After 6 weeks, the vibration intervention group improved by a mean +/- standard deviation of 2.4+/-2.3 points on the gait score compared with no score change in the control group ( P <.001). The intervention group improved by 3.5+/-2.1 points on the body balance score compared with a decrease of 0.3+/-1.2 points in the control group ( P <.001). TUG test time decreased by 11.0+/-8.6 seconds in the treated group compared with an increase of 2.6+/-8.8 seconds in the control group ( P <.001). The intervention group had significantly greater improvements from baseline on 8 of 9 items on the SF-36 compared with the control group.
Controlled whole body vibration can improve elements of fall risk and HRQOL in elderly patients.
Bruyere O., Wuidart M.A., Di Palma E., Gourlay M., Ethgen O., Richy F. & Reginster J.Y. (2005). Controlled whole body vibration to decrease fall risk and improve health-related quality of life of nursing home residents. Archives of Physical Medicine and Rehabilitation. 86(2). 303-307.
Effect of 6 months whole body vibration training on hip density and muscle strength and postural control in postmenopausal women a randomized controlled pilot study
Verschueren SM, Roelants M, Delecluse C, Swinnen S, Vanderschueren D, Boonen S. Laboratory of Motor Control, Department of Kinesiology, Faculteit Lichamelijke Opvoeding en Kinesitherapie, Katholieke Universiteit, Leuven, Belgium.
High-frequency mechanical strain seems to stimulate bone strength in animals. In this randomized controlled trial, hip BMD was measured in postmenopausal women after a 24-week whole body vibration (WBV) training program. Vibration training significantly increased BMD of the hip. These findings suggest that WBV training might be useful in the prevention of osteoporosis.
High-frequency mechanical strain has been shown to stimulate bone strength in different animal models. However, the effects of vibration exercise on the human skeleton have rarely been studied. Particularly in postmenopausal women-who are most at risk of developing osteoporosis-randomized controlled data on the safety and efficacy of vibration loading are lacking. The aim of this randomized controlled trial was to assess the musculoskeletal effects of high-frequency loading by means of whole body vibration (WBV) in postmenopausal women.
MATERIALS AND METHODS
Seventy volunteers (age, 58-74 years) were randomly assigned to a whole body vibration training group (WBV, n = 25), a resistance training group (RES, n = 22), or a control group (CON, n = 23). The WBV group and the RES group trained three times weekly for 24 weeks. The WBV group performed static and dynamic knee-extensor exercises on a vibration platform (35-40 Hz, 2.28-5.09g), which mechanically loaded the bone and evoked reflexive muscle contractions. The RES group trained knee extensors by dynamic leg press and leg extension exercises, increasing from low (20 RM) to high (8 RM) resistance. The CON group did not participate in any training. Hip bone density was measured using DXA at baseline and after the 6-month intervention. Isometric and dynamic strength were measured by means of a motor-driven dynamometer. Data were analyzed by means of repeated measures ANOVA.
No vibration-related side effects were observed. Vibration training improved isometric and dynamic muscle strength (+15% and + 16%, respectively; p < 0.01) and also significantly increased BMD of the hip (+0.93%, p < 0.05). No changes in hip BMD were observed in women participating in resistance training or age-matched controls (-0.60% and -0.62%, respectively; not significant). Serum markers of bone turnover did not change in any of the groups.
These findings suggest that WBV training may be a feasible and effective way to modify well-recognized risk factors for falls and fractures in older women and support the need for further human studies.
Verschueren S.M., Roelants M., Delecluse C., Swinnen S., Vanderschueren D. & Boonen S. (2004). Effect of 6-month whole body vibration training on hip density, muscle strength, and postural control in postmenopausal women: a randomized controlled pilot study. Journal of Bone and Mineral Research. 19(3). 352-359.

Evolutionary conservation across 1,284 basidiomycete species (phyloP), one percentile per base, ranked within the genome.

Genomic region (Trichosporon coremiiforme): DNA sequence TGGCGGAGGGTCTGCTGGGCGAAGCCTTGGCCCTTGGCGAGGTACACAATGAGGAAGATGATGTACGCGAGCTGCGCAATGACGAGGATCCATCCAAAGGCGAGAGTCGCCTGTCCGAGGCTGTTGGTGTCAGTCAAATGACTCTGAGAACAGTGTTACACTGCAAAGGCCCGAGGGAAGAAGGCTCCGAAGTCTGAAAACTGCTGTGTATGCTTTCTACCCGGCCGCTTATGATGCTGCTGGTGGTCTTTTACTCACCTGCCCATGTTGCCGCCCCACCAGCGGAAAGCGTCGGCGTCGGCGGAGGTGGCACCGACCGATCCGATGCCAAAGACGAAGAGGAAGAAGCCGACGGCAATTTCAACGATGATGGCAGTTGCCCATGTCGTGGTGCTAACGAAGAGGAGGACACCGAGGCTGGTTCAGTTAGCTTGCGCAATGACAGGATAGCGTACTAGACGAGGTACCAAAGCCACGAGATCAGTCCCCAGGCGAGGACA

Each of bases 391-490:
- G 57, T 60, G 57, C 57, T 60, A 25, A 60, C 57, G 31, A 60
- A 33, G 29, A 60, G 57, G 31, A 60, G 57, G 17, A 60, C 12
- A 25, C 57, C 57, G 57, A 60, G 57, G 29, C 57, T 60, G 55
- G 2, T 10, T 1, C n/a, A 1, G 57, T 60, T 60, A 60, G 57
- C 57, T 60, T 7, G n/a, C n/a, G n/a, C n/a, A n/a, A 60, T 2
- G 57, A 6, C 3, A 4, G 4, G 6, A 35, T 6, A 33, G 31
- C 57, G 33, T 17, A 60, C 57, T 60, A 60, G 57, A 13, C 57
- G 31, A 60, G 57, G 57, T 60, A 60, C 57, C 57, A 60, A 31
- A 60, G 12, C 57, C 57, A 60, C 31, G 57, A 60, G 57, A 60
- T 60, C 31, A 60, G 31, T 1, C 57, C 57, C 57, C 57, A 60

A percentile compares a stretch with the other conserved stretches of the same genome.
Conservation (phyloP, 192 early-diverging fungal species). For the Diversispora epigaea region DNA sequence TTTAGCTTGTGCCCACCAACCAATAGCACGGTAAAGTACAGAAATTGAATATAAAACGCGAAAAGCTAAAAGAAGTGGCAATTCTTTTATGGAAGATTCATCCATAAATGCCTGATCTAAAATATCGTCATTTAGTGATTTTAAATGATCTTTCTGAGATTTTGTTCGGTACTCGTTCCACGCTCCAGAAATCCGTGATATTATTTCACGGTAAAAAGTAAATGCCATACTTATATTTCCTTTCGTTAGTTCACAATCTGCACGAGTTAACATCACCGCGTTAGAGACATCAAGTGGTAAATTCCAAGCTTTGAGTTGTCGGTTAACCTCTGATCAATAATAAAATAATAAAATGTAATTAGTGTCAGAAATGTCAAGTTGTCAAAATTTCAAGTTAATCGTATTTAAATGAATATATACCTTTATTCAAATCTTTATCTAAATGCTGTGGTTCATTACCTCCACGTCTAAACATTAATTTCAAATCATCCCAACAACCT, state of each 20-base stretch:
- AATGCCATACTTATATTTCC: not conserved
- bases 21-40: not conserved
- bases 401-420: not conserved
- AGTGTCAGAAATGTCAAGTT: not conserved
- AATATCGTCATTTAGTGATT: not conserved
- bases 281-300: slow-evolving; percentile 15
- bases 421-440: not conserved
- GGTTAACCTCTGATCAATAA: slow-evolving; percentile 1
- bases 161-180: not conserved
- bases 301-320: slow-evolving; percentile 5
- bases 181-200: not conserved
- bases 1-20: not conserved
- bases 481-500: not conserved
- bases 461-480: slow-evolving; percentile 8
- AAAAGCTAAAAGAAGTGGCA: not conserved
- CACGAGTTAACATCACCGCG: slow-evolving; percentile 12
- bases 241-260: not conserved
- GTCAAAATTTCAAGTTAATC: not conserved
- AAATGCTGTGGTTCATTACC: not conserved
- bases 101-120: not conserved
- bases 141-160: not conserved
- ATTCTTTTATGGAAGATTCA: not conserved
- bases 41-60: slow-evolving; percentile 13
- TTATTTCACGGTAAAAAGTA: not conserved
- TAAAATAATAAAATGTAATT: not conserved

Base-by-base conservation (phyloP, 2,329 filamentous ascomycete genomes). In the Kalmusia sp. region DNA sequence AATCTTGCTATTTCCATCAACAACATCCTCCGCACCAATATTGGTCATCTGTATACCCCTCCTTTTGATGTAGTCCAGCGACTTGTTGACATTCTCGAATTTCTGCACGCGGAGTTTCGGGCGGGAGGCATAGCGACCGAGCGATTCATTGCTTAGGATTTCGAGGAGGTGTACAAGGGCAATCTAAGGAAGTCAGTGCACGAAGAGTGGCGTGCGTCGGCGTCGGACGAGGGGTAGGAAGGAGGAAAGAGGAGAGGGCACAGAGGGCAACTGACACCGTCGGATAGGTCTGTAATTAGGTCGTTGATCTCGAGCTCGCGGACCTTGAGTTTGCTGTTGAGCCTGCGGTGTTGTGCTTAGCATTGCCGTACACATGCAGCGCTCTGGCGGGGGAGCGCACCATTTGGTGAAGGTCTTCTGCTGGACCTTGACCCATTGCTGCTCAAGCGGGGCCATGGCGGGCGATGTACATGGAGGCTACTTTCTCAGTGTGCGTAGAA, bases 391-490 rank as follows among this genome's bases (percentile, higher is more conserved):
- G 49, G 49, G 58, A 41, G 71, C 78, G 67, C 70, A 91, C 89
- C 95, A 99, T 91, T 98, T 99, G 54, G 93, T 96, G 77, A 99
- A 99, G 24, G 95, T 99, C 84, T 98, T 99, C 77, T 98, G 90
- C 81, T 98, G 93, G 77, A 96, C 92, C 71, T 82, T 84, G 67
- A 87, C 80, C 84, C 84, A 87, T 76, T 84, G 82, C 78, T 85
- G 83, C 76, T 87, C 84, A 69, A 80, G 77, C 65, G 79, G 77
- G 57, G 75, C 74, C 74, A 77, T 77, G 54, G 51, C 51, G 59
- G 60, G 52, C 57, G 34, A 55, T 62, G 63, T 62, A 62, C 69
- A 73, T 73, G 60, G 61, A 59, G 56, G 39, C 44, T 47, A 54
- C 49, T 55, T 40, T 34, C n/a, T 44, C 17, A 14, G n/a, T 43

Effects of vibration exercise on muscle performance and mobility in an older population
Rees S, Murphy A, Watsford M. School of Leisure, Sport and Tourism, University of Technology, Sydney, Australia.
This study was designed to investigate the effects of vibration on muscle performance and mobility in a healthy, untrained, older population. Forty-three participants (23 men, 20 women, 66-85 y old) performed tests of sit-to-stand (STS), 5- and 10-m fast walk, timed up-and-go test, stair mobility, and strength. Participants were randomly assigned to a vibration group, an exercise-withoutvibration group, or a control group. Training consisted of 3 sessions/wk for 2 mo. After training, the vibration and exercise groups showed improved STS (12.4%, 10.2%), 5-m fast walk (3.0%, 3.7%), and knee-extension strength (8.1%, 7.2%) compared with the control (p < 0.05). Even though vibration training improved lower limb strength, it did not appear to have a facilitatory effect on functional-performance tasks compared with the exercise-without-vibration group. Comparable mobility and performance changes between the experimental groups suggest that improvements are linked with greater knee-extension strength and largely attributed to the unloaded squats performed by both exercise groups.
Rees S., Murphy A. & Watsford M. (2007). Effects of vibration exercise on muscle performance and mobility in an older population. Journal of Aging and Physical Activity. 15(4). 367-381.
Effect of whole body vibration exercise and muscle strengthening and balance and walking exercises on walking ability in the elderly
Kawanabe K, Kawashima A, Sashimoto I, Takeda T, Sato Y, Iwamoto J. Kawashima Orthopaedic Clinic, Chiba, Japan.
The present study was conducted to determine the beneficial effect of whole-body vibration (WBV) exercise in addition to muscle strengthening, balance, and walking exercises on the walking ability in the elderly. Sixty-seven elderly participants were divided into two groups; the WBV exercise plus routine exercises group (n=40) and the routine exercises alone group (n=27). WBV exercise was performed on a Galileo machine (Novotec, Pforzheim, Germany) at an intensity of 12-20 Hz, for a duration of 4 minutes, once every week. All the participants in both the groups were similarly instructed to undergo routine exercises such as balance and muscle strengthening training, and take walking exercise twice a week. The period of this study was 2 months to evaluate the acute effects of WBV exercise. The mean age of the participants was 72.0 years (range, 59-86 years).